According to media reports, the government has announced and the Cabinet has approved a Proposal to increase the the number of students in each class from this year. Increasing student numbers from the current 35-40 in popular urban schools, can seriously hamper the learning environment for students and cause anxiety and stress, for teachers. EFSL will publish a Policy Brief on this topic soon. Meanwhile its worth reading the OECD perspective on this, in the link below. https://gpseducation.oecd.org/revieweducationpolicies/#!node=41720&filter=all

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Is the Sri Lankan Education system geared for the 4th Industrial Revolution?

January 15th, 2020 · Posted By Yureshya Perera · Leave a Comment

With the new decade before us its time to ask if the Sri Lankan education system is ready to meet the FIR (Fourth Industrial Revolution), and its attendant multiple challenges. The World Economic Forum article below explains how education systems in the world are preparing themselves for the FIR.According to the 2017 School Census just about 10% of all schools (total 10,000) offer science education. Even so,  the number of students in those 1000 schools is dismally small. Only about 36,500 qualify for Advance Level Science education. And an even smaller number qualify for university science education. So what ails the…

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Why are Sri Lanka’s Universities nowhere near the worlds greatest – Why is it unlikely that we’ll ever get into such a league table?

January 15th, 2020 · Posted By Yureshya Perera · Leave a Comment

There is a number of reasons, such as : State-funded Sri Lankan universities are poor in resources. Just few universities generate an additional income to augment state funds, and yet the total costs needed to manage a top-end higher education institute, in keeping with globally completive standards, cannot be matched.  Recruitment and ability to retain academic ‘stars’ with excellent teaching and research credentials are next to impossible.  Potential for research, necessary laboratory & other infrastructure, essential resources (financial & other) are hardly adequate. High quality research on topical areas in the sciences and humanities is therefore not forthcoming. To attract…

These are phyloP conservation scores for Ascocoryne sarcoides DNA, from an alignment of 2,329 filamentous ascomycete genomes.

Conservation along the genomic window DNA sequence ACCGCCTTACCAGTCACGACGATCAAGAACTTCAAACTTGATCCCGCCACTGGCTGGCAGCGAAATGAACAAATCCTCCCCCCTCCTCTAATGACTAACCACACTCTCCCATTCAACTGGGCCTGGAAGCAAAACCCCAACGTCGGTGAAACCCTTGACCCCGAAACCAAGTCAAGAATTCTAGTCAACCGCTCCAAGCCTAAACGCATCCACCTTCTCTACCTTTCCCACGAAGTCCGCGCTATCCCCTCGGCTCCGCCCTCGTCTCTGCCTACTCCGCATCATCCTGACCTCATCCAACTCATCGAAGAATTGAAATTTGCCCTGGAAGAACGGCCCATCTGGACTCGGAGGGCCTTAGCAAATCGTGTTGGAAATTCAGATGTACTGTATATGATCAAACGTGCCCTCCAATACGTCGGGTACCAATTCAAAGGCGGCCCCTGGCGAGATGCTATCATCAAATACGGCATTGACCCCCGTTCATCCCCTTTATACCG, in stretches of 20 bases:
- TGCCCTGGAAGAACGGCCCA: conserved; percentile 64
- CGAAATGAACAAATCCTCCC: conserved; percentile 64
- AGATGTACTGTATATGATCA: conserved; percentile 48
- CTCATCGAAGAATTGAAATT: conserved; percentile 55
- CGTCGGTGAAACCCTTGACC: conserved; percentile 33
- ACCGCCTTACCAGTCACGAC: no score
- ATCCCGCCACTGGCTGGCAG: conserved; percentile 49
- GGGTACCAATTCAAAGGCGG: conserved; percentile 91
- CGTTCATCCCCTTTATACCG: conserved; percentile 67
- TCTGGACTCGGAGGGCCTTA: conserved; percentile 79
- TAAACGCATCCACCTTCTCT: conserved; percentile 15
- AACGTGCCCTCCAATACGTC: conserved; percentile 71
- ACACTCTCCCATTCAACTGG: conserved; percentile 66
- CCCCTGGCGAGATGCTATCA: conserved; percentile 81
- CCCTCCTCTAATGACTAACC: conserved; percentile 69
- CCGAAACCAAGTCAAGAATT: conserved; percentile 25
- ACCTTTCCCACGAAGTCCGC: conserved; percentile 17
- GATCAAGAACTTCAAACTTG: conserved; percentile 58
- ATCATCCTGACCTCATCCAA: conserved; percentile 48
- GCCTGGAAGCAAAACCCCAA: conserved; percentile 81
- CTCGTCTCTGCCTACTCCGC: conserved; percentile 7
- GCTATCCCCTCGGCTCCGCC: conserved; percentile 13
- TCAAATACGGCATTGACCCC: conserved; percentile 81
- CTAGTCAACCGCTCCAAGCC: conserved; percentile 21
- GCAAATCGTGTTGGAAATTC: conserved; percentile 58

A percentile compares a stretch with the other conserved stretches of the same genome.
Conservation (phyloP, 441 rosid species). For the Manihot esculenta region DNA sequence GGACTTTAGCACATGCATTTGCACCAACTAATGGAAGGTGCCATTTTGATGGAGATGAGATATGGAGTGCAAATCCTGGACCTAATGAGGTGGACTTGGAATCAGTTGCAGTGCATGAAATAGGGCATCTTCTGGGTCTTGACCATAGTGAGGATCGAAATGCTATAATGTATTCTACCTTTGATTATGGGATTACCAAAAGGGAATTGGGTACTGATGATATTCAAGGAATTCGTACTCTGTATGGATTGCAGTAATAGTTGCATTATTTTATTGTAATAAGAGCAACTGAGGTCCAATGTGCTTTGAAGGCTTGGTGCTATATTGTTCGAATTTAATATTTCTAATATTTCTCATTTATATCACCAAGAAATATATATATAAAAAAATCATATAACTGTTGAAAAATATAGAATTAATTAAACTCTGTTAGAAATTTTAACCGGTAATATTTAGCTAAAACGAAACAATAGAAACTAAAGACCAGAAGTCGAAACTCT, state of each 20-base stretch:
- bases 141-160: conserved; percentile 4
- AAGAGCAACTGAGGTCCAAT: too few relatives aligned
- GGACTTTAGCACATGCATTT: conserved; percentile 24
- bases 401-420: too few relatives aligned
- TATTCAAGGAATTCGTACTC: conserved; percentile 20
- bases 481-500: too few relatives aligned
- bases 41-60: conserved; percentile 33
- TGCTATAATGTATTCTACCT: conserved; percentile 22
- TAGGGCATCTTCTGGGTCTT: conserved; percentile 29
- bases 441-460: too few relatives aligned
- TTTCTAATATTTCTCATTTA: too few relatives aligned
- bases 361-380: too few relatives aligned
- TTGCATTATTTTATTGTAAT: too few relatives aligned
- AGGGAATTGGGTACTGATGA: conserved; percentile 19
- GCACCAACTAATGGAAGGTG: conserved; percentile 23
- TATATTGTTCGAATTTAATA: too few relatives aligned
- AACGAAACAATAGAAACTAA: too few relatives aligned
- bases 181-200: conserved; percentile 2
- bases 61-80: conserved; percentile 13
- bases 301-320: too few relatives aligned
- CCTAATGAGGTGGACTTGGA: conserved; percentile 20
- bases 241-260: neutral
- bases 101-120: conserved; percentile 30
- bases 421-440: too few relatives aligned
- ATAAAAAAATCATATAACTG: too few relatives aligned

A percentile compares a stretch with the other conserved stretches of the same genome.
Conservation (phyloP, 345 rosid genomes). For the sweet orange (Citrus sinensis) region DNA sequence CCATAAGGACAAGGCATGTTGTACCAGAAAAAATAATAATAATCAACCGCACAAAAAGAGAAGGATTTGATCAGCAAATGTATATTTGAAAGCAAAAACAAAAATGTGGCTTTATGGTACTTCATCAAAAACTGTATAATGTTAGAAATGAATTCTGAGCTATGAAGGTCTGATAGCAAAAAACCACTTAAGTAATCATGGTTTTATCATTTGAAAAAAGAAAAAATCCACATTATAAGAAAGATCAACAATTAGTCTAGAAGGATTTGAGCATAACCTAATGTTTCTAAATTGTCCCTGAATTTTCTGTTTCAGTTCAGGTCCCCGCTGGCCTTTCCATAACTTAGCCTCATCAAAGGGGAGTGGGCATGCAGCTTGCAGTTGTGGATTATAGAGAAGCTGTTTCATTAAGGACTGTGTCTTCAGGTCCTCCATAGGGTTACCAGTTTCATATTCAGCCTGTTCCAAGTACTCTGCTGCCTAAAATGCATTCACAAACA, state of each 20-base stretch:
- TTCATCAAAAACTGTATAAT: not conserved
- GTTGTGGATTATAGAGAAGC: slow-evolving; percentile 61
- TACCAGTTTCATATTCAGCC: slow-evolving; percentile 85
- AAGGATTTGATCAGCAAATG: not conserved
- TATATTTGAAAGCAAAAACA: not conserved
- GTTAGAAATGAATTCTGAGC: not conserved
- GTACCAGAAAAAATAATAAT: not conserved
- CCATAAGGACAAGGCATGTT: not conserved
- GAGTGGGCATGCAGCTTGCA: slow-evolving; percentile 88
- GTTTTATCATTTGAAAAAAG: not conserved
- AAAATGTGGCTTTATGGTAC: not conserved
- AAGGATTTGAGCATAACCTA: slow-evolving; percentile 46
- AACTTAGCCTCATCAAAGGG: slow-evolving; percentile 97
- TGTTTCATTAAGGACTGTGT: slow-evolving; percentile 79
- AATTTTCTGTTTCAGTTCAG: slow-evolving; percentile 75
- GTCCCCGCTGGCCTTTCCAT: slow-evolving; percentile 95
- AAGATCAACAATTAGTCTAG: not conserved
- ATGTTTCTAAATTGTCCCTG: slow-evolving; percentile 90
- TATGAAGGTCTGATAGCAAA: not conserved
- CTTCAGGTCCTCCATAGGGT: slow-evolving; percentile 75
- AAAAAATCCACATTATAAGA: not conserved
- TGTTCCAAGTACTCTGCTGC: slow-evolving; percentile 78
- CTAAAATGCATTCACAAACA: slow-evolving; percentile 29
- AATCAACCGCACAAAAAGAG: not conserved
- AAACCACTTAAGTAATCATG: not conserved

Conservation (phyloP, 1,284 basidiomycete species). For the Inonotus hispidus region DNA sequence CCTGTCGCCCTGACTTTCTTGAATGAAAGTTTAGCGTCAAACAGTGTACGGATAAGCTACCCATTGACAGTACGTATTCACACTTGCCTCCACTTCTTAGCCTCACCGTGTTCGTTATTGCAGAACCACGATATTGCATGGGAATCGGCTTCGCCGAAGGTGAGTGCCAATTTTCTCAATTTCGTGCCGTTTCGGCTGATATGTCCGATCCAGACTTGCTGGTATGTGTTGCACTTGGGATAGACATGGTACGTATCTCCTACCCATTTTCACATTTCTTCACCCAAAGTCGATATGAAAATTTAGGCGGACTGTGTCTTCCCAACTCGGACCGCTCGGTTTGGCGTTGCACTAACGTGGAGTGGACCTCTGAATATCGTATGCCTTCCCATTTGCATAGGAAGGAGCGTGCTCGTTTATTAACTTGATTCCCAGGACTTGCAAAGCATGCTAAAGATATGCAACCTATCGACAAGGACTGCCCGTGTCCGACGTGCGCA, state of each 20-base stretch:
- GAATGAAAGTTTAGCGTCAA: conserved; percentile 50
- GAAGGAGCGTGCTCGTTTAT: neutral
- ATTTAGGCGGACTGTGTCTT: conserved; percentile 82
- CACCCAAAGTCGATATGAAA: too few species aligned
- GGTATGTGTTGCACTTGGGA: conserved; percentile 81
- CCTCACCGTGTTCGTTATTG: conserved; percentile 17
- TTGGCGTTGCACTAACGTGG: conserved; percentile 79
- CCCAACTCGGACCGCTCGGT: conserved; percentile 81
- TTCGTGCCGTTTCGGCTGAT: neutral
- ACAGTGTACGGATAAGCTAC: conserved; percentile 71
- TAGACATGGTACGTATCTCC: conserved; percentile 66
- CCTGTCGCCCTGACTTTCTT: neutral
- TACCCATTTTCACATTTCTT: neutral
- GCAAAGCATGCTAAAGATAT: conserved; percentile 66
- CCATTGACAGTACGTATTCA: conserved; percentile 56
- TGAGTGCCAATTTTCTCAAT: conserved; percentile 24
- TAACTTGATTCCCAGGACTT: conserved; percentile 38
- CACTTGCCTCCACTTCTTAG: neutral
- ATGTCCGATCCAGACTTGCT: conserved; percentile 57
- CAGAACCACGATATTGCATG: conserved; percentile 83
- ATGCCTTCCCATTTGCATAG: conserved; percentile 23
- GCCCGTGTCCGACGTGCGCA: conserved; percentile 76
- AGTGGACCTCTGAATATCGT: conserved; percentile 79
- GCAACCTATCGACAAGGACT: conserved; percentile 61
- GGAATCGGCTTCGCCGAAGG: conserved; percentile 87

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The Government is proposing to abolish the Z-score system that has been used as a criterion for university selection since early 2000. This needs to be carefully thought-out before a final decision is taken.

January 15th, 2020 · Posted By Yureshya Perera · Leave a Comment

The Sri Lankan education system went through reforms during the years 1999 to 2004. The series of changes, from Grades 1 to 12 as recommended by the Presidential Task Force on Education and the National Education Commission during that period, included  Advanced Level reforms, i.e reducing the number of subjects offered from four to three, introducing Biology instead of  Zoology & Botany and a new formula, Z score, for university admission selection was introduced. This came into being due to the disadvantages of taking the aggregate/total raw marks of different subjects to select students to universities.Due to the disparities amongst subjects,…

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Grade five scholarship exam: Make it smarter, abolish NOT

April 4th, 2019 · Posted By Sujata Gamage · Leave a Comment

The Grade Five exam with its imperfections is still a useful mechanism to level the playing field in an inequitable education system which cannot be reformed anytime soon. Succeeding governments to their credit have made efforts, and continue to make efforts, to remove inequities through various initiatives, which are more or less similar but implemented under different names such as Navodya Schools, Isuru Schools, Thousand Schools and now as the Nearest School is the Best School. Education is not an island. It reflects inequities in society. Reforms take time. In the meantime, parents will find ways through bribes or whatever means…